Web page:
HUTCHINSON, Minn. — Technology is literally driving the exacting placement of seed and the application of crop protection products and fertilizers while increasing its capabilities each year.
From cameras that help guide machines down the row to nozzle control systems that offer precise droplet coverage to the ability to troubleshoot and reset systems from miles away, technology is vital in all aspects of crop production.
Keeping machines in good working order has become routine for most farmers, ag retailers and custom operators.
Annual preventative maintenance inspections conducted by trained machine and precision ag technicians, along with routine equipment service, maintenance and cleaning before storage, help ensure machines are ready to go to work the next season.
But how do you ensure the technology — the brains of the machine — is ready to go?
Joshua Ehlers, precision products coordinator at Heartland Ag Systems, an application equipment dealership headquartered in Hutchinson, offered some pointers based on his more than 20 years in the application technology industry.
The same end-of-season cleaning and storage prep for machines applies to the controller and technology. Keep things clean. Fertilizer is especially caustic if left clinging to equipment.
Discard all trash from inside the cab, vacuum the interior, inspect and replace cab air filters, and consider placing rodent bait or repellent to keep critters out.
“Rodents can play havoc with wiring, so keeping them out of equipment can save a lot of headaches,” Ehlers said.
He also recommends removing controllers or displays from the cab and storing them inside during the winter rather than leaving them in the machine outside or in a cold storage shed.
“Controllers are no different than your laptop, tablet or flat-screen TV. You wouldn’t want them outside all winter, but the rest of the systems are built and designed for harsh conditions, and IP67 or greater rating rated,” he said.
“Nodes are potted and sealed so there are not a lot of ways for moisture or grime to damage them.”
There are few things worse than loading a sprayer with expensive product or a spreader with fertilizer to find out something on the applicator is not working properly.
“We get many calls in the spring and fall, especially about dry fertilizer, and the caller says, ‘The bin’s loaded, and we can’t get the fertilizer to run out.’” Ehlers said. “The obvious response is, “Did it run before you loaded it?’ No one ever knows.”
So, in addition to running the machine, the belts, the conveyors and blowers, he said to put several hundred gallons of water through sprayers to make sure everything is working before loading the applicator.
Ehlers also recommends checking all the technology on the machine at least two to three days before you go to the field — a month before is even better.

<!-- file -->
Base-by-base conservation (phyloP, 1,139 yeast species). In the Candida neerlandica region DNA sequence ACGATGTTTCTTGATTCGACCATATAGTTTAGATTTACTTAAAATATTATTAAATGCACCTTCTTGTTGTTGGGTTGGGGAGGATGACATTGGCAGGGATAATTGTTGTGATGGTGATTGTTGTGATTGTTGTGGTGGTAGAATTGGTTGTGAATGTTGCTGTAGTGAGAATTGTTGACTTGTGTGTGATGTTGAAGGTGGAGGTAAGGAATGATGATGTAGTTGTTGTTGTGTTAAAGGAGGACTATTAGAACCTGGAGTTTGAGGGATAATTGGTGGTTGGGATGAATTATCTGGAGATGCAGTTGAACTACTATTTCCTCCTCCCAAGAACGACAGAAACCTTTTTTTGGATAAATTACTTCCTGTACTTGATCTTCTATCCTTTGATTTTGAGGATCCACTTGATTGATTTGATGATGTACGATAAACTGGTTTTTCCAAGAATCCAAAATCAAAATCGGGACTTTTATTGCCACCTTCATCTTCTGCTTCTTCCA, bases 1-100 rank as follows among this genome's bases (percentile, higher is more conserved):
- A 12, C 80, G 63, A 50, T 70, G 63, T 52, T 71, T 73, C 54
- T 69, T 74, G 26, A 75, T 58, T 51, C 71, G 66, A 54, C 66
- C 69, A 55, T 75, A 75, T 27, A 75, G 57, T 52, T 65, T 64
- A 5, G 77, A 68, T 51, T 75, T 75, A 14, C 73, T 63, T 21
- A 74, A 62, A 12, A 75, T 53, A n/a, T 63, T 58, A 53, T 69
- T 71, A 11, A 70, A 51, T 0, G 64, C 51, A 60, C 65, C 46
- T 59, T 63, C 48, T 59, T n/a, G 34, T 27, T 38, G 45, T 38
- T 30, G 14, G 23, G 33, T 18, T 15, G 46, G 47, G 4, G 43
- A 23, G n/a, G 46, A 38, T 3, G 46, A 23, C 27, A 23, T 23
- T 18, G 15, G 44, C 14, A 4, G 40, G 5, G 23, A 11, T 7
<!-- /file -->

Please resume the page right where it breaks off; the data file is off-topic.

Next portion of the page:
Check The Control Systems
The same before season recommendations apply to firmware and software that allow your control systems to work up to their potential — guidance and steering, variable rate application, wireless communications, boom control, real-time weather records, data mapping and other things.
“Take each piece of equipment back outside, let it find GPS, start a job and run it, and just make sure that everything works,” Ehlers said.
“Get it out early to confirm it works and do a software check to be sure nothing is out of date,” he said, adding many technology providers update their software functionality each quarter.
With several different systems all tied into the same user interface, Ehlers knows it is important to complete software updates regularly and systematically.
There are two reasons. First, it keeps everything at the same level and “talking.”
“We have a lot of customers who update the display because that’s what they see in the cab, but they don’t necessarily update the backend — the nodes or electronic control units — that operate the auto-boom height control, the camera, the nozzle controls, etcetera,” Ehlers said.
“It’s also important to keep software current because when engineers release a new software version, they typically are not testing the new version on something that’s 10 versions old or on a single piece of equipment with a single component. They work within a range,” he said.
The trend toward ISO compatibility also reinforces the need to update software according to Ehlers, again to ensure all systems communicate.
“At first, I was skeptical about the move to ISO compatibility, but it has really made our lives easier within our manufacturing division where we build pull-type liquid applicators, spreaders, anhydrous toolbars and fertilizer tenders,” Ehlers said.
“With ISO, it doesn’t matter what brand of tractor the equipment is hooked to, the information communication works.”